Video: Max Cekot Kitchen Garden-to-Table at Latvia's Best Restaurant

We didn’t have many expectations of Latvia as a food destination before our recent trip there, but it seems to us that Riga, in particular, is experiencing a food revolution of sorts, with a newfound interest in creating high quality concepts and changing the city’s culinary reputation. A lot of exciting new spots have opened in the last few years, with the admirable mission of creating something unlike the city has ever seen. There’s still a long way to go until Riga is considered a food capital of Europe, but we think they are definitely headed in the right direction and this is a destination to watch. Sometimes, all it takes is a few motivated people to change the culinary landscape of a city!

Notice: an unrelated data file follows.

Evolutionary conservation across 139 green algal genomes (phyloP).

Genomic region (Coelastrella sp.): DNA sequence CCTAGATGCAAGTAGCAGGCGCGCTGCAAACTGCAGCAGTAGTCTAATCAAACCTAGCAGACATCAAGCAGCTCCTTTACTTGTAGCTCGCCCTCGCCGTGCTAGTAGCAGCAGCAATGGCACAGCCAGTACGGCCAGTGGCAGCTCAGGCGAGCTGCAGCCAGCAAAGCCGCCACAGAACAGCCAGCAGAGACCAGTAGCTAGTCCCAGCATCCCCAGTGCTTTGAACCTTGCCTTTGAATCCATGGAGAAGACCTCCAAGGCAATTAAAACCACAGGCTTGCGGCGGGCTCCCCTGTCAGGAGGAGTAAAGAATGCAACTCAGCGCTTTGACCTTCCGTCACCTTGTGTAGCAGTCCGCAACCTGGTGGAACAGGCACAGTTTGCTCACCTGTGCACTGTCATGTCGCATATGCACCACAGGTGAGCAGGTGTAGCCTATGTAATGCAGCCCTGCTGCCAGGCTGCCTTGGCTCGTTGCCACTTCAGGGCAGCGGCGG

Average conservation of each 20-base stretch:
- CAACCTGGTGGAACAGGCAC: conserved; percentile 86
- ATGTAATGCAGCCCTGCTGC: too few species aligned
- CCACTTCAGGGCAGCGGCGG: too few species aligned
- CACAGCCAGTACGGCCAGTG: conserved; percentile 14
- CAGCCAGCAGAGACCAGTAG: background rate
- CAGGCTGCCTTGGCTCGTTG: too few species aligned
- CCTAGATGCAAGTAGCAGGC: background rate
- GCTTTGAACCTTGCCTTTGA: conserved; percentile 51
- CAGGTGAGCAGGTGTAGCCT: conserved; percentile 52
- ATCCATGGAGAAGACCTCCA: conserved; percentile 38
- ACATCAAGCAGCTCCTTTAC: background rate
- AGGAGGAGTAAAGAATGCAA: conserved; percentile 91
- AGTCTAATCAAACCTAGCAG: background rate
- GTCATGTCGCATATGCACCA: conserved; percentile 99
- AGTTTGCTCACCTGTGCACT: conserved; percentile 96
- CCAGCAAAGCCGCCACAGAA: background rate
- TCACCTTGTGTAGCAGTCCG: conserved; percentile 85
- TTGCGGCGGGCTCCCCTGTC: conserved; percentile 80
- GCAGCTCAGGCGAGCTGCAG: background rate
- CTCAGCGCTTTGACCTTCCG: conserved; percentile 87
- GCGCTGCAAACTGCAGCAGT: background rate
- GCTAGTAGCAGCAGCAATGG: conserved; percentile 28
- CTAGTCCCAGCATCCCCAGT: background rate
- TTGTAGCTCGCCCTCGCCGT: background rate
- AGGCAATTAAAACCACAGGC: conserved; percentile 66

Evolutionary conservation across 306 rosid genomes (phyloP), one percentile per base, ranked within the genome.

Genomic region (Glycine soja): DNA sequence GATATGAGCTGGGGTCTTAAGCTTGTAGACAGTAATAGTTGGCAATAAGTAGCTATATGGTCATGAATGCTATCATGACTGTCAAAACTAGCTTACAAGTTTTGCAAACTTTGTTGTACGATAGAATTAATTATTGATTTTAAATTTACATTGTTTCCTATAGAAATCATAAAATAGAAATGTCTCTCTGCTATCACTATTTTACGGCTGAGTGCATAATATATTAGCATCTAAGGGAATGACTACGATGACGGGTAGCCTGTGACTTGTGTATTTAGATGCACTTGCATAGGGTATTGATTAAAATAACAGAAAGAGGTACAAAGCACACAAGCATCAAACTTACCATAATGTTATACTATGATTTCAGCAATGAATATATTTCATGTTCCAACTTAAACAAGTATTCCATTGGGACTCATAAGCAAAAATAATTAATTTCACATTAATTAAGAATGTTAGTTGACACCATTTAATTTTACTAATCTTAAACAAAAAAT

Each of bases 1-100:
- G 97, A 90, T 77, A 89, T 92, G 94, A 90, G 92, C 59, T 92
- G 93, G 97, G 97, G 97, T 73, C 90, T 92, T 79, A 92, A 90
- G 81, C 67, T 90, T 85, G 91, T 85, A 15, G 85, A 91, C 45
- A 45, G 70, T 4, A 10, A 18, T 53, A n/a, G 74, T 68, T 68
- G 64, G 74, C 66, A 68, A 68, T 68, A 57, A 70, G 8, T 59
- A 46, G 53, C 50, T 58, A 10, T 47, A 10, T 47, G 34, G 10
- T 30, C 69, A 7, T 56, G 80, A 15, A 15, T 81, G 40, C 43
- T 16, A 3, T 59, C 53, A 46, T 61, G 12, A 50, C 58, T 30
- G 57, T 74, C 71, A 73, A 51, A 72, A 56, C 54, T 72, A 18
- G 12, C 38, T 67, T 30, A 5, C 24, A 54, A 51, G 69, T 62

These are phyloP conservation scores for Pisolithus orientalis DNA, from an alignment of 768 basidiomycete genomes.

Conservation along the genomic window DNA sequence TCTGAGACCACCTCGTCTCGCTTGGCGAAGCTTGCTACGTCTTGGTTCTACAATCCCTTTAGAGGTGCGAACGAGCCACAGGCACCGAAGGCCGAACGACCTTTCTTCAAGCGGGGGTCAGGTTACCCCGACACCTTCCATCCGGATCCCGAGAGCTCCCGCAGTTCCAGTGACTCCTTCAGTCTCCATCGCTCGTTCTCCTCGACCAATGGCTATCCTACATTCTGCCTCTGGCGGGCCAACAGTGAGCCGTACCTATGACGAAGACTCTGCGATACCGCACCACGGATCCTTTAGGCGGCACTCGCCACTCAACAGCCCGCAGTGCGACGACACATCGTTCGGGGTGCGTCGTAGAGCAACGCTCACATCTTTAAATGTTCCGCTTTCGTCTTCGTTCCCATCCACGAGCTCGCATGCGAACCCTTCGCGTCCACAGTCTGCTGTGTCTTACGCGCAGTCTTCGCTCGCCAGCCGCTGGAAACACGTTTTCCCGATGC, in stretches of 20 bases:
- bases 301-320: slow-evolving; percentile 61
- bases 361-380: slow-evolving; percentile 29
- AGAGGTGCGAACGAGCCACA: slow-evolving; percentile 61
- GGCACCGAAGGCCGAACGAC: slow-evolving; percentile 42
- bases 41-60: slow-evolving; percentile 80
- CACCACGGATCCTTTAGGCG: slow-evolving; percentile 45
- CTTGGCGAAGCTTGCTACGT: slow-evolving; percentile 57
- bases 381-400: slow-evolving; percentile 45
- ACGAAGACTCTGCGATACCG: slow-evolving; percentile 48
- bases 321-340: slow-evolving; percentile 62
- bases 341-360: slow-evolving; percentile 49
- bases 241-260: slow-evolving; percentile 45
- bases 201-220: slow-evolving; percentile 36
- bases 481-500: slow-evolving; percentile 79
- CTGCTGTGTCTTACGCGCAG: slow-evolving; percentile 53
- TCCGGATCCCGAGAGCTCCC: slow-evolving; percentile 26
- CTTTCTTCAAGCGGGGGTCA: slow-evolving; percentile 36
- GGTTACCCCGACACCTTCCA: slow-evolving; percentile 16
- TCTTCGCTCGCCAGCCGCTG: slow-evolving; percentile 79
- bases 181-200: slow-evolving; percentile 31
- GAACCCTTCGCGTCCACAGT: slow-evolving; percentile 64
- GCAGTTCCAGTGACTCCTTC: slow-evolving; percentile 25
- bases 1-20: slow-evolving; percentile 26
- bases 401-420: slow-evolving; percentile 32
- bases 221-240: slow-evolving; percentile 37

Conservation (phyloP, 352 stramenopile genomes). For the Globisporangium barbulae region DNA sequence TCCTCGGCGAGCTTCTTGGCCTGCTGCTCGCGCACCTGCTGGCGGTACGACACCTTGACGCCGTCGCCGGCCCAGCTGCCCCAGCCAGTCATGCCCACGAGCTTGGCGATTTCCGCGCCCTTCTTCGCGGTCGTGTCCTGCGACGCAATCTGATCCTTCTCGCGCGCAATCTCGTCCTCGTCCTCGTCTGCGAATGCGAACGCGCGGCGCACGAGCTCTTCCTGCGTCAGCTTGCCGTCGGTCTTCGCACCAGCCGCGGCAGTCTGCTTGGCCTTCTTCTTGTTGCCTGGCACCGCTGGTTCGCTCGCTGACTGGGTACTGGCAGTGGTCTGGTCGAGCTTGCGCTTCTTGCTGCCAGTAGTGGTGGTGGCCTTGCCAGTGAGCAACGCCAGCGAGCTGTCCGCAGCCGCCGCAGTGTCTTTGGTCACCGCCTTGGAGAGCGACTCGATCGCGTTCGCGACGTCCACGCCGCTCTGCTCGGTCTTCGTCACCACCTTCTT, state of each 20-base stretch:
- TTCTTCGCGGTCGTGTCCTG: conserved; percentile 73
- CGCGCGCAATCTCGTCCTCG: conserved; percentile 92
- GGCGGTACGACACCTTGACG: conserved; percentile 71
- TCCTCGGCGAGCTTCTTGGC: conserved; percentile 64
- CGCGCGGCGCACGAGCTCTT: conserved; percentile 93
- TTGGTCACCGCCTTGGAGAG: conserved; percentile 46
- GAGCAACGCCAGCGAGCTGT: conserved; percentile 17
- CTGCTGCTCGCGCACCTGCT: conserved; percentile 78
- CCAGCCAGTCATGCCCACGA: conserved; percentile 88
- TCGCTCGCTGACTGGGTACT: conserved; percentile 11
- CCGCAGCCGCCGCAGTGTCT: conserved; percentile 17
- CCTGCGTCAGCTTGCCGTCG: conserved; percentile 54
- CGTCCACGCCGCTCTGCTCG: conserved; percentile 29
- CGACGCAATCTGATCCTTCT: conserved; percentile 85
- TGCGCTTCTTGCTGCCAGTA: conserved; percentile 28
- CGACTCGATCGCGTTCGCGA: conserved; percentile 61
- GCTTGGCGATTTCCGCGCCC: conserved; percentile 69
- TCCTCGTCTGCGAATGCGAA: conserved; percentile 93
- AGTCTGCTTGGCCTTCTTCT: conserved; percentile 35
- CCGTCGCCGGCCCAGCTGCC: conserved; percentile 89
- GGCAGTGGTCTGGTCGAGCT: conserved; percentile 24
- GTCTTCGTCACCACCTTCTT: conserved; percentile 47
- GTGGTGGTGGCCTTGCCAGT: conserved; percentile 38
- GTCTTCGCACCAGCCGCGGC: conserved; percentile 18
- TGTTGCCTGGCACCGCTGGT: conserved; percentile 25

Perhaps the most passionate in this mission is chef Max Cekot, who is originally from Riga, but traveled after culinary school and cooked in New York, in London at Gordon Ramsay, and around Europe. When he came back to Latvia, Max and his wife Natalia sold everything they owned in order to invest in creating their dream restaurant, Max Cekot Kitchen – and what a space they have created. They’ve converted an old wood factory on the outskirts of town into a breathtaking restaurant space, where they’ve designed every detail by hand – from the tables, to the light fixtures, to the ceramics on the table. (They’ve created everything themselves!) It’s one of the most stunning and unique restaurant spaces we’ve seen, preserving parts of the historic building while bringing in lots of modern, personal touches.

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MAX CEKOT KITCHEN

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Jelgavas iela 42, Zemgales priekšpilsēta, Rīga, Latvia
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Husband and wife Max Cekot and Natalia Golubova.
Husband and wife Max Cekot and Natalia Golubova.